ECMT Round Tables What Role for the Railways in Eastern Europe?

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OECD Publishing, Mar 12, 2002 - 148 pages
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Facing the collapse of their business and stiff competition from road transport, Eastern European railways are in a critical financial situation. Railway restructuring is a must, but where circumstances in each country are so different there can be no “one size fits all” solution. Nevertheless, some guidelines for restructuring are emerging. The strategies to be implemented will involve both governments and the railway companies themselves.
Separating infrastructure from operations, for instance, could be a good model provided infrastructure usage is priced efficiently. Concessions should be granted for local and regional passenger services. Freight transport issues have to be addressed at a European level - and open access should be the fundamental rule along with encouraging new market entrants.
Privatising the railways is probably not a prerequisite; their independence, however, is essential. Their management should be exactly the same as that of any other commercial company on the market and they should have appropriate management tools. Railways should focus their investment on new technologies and automation, difficult problems with reducing overstaffing can be resolved only with government co-operation.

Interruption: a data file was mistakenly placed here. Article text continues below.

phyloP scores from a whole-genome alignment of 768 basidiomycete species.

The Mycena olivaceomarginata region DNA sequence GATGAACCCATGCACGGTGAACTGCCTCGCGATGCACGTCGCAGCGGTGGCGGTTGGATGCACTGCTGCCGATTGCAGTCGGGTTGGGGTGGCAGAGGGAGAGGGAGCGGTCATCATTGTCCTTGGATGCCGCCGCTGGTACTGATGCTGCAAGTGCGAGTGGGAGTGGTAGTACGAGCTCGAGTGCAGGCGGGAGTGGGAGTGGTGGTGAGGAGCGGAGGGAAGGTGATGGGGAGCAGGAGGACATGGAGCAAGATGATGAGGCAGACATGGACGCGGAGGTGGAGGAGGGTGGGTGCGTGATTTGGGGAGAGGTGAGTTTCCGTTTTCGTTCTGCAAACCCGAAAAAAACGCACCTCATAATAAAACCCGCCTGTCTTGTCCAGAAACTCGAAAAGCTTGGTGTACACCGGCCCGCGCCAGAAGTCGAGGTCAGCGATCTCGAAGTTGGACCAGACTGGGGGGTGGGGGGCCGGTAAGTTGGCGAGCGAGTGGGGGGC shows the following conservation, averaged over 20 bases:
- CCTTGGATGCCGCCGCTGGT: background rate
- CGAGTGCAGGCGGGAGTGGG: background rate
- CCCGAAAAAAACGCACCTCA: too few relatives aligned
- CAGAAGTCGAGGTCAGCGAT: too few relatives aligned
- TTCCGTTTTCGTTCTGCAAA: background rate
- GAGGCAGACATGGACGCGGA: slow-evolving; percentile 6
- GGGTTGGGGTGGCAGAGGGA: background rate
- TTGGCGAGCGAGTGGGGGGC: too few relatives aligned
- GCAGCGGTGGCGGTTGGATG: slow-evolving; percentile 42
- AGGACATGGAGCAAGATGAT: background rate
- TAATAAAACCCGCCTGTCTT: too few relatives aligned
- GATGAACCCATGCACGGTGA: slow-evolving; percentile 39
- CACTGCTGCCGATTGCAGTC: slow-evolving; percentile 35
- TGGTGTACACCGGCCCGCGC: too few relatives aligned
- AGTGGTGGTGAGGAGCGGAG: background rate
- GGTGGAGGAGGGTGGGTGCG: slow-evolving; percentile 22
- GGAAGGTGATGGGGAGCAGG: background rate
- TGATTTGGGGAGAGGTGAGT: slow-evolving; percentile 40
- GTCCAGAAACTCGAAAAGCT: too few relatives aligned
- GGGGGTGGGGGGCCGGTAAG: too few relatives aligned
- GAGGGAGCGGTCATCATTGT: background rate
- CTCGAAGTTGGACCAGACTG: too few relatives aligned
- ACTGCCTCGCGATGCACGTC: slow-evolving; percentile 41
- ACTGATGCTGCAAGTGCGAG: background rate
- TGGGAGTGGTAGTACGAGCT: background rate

Based on a review of the strengths and weaknesses of the railways in the Countries of Central and Eastern Europe and in the Commonwealth of Independent States, the Round Table came to a series of inescapable conclusions for anyone wishing to address these issues.

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Situation of railways before the lifting of the Iron Curtain
Development of the railways since 1990
Current position of the Central and Eastern European railways

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